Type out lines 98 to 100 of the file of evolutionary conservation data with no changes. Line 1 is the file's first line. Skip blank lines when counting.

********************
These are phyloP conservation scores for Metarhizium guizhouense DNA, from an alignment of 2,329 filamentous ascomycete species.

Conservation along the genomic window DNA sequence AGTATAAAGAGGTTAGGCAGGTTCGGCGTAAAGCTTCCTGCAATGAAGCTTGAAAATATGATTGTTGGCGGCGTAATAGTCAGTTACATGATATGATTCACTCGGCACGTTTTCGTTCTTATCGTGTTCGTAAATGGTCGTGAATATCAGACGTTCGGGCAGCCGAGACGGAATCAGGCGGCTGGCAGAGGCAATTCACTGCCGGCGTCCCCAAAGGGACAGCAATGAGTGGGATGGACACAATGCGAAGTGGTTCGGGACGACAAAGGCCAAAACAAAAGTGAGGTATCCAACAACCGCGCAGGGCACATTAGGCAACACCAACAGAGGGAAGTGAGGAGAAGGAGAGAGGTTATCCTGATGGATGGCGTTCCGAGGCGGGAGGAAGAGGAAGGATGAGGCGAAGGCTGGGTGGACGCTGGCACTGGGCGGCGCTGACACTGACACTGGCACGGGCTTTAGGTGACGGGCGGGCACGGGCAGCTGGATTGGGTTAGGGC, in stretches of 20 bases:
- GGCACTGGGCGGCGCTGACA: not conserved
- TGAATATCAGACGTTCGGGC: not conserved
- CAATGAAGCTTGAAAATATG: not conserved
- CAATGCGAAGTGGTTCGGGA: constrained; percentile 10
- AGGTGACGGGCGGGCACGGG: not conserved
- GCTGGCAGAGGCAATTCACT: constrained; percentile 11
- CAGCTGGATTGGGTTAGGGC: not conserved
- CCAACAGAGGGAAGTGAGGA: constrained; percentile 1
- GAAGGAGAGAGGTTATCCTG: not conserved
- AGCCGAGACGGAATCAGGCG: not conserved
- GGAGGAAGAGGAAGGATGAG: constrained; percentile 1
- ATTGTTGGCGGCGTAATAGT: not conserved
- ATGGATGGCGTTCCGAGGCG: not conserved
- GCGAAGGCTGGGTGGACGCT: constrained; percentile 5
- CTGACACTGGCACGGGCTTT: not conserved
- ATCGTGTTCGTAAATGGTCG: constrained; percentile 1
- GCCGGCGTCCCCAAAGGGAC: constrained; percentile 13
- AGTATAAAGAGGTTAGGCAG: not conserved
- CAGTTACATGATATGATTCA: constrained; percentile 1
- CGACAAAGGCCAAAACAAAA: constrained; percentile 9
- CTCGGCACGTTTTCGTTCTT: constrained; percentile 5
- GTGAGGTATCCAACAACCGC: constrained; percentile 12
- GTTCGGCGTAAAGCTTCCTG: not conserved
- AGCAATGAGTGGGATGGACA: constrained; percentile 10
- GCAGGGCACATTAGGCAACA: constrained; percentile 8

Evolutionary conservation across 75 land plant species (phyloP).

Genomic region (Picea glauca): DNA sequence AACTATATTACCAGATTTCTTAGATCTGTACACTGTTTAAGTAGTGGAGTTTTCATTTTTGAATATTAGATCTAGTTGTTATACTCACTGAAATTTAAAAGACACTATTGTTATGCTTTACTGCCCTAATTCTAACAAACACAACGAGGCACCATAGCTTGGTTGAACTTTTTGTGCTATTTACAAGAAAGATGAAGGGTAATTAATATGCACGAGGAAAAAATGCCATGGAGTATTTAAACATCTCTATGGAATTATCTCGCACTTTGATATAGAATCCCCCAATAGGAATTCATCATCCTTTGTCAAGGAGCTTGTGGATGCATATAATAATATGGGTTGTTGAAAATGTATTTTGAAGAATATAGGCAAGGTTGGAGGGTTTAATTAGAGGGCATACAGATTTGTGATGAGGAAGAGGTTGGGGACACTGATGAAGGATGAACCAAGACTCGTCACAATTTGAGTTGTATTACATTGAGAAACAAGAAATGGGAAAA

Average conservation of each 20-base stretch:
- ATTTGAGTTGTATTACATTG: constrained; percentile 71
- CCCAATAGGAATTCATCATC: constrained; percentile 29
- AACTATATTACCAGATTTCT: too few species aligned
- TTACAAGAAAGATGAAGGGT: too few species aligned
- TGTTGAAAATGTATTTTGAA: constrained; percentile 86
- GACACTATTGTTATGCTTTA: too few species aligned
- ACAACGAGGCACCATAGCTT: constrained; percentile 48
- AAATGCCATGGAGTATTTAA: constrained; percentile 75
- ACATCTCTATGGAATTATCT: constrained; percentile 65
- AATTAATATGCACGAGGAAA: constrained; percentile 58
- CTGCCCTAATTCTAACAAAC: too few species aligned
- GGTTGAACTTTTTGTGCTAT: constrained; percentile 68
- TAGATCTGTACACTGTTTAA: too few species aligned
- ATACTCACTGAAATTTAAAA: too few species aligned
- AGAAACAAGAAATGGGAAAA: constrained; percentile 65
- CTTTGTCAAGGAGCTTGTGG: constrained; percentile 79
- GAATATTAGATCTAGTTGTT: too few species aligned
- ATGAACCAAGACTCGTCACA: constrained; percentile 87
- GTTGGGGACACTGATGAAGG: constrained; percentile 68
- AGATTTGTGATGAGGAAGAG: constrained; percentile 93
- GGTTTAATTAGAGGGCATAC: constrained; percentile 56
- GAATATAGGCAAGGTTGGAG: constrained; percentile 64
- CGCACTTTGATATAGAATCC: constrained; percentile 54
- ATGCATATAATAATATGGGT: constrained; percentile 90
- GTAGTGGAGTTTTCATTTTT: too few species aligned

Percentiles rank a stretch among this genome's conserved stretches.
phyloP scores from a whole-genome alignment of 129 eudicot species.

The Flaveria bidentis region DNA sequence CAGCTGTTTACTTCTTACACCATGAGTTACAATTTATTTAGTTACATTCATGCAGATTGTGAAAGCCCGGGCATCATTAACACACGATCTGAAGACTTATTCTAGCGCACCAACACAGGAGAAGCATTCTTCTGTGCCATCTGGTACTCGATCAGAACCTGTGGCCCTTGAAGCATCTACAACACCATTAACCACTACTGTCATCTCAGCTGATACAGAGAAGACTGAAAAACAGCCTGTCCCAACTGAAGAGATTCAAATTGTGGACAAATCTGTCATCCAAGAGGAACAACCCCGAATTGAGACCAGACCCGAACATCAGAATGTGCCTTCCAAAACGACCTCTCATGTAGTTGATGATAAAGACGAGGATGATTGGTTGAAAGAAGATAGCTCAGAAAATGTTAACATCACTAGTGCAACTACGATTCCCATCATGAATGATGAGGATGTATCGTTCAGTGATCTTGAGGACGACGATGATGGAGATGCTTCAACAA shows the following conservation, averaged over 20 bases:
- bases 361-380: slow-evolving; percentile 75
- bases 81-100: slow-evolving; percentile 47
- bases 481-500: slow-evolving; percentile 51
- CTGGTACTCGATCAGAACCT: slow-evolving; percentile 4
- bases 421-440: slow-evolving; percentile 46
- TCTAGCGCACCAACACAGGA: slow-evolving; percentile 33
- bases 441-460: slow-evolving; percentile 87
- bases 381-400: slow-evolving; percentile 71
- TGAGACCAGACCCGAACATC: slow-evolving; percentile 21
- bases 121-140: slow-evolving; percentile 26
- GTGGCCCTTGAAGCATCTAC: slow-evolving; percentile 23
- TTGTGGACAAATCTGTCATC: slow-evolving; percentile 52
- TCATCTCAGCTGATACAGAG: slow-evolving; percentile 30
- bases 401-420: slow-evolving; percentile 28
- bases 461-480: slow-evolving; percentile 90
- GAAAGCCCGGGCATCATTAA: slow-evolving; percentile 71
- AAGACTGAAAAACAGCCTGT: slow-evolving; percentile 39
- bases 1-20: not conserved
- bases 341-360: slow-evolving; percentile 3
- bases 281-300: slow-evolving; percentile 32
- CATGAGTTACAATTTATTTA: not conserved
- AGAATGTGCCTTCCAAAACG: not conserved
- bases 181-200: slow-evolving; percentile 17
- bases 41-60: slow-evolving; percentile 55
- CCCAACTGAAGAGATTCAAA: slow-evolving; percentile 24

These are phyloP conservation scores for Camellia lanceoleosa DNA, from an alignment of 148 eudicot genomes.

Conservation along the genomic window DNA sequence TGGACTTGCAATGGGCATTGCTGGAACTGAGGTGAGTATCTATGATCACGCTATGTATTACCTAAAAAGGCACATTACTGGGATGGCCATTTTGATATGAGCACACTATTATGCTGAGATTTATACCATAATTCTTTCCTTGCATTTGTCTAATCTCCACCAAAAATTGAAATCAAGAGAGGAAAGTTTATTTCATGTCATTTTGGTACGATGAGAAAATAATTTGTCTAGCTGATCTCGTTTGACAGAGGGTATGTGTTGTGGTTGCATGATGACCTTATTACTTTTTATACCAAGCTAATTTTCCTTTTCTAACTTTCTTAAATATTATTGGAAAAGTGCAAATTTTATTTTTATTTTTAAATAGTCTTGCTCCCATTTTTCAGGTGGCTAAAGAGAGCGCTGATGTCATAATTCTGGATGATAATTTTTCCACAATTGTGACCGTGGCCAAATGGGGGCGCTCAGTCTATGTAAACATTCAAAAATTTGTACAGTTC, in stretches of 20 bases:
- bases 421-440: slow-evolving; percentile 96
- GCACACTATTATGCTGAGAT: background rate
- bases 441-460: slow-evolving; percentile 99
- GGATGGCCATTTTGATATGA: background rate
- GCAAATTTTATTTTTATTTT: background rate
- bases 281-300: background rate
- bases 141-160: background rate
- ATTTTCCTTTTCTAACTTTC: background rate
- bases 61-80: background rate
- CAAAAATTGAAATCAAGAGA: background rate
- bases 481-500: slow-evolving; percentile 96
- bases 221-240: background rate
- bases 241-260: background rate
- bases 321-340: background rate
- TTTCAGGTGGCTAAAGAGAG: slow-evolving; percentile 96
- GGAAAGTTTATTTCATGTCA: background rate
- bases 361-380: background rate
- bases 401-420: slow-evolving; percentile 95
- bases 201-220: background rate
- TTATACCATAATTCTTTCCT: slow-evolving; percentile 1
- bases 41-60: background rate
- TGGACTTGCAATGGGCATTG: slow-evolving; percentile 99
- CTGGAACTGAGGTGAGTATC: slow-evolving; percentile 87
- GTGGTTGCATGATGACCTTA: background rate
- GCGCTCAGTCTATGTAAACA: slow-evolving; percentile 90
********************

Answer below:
- bases 241-260: background rate
- bases 321-340: background rate
- TTTCAGGTGGCTAAAGAGAG: slow-evolving; percentile 96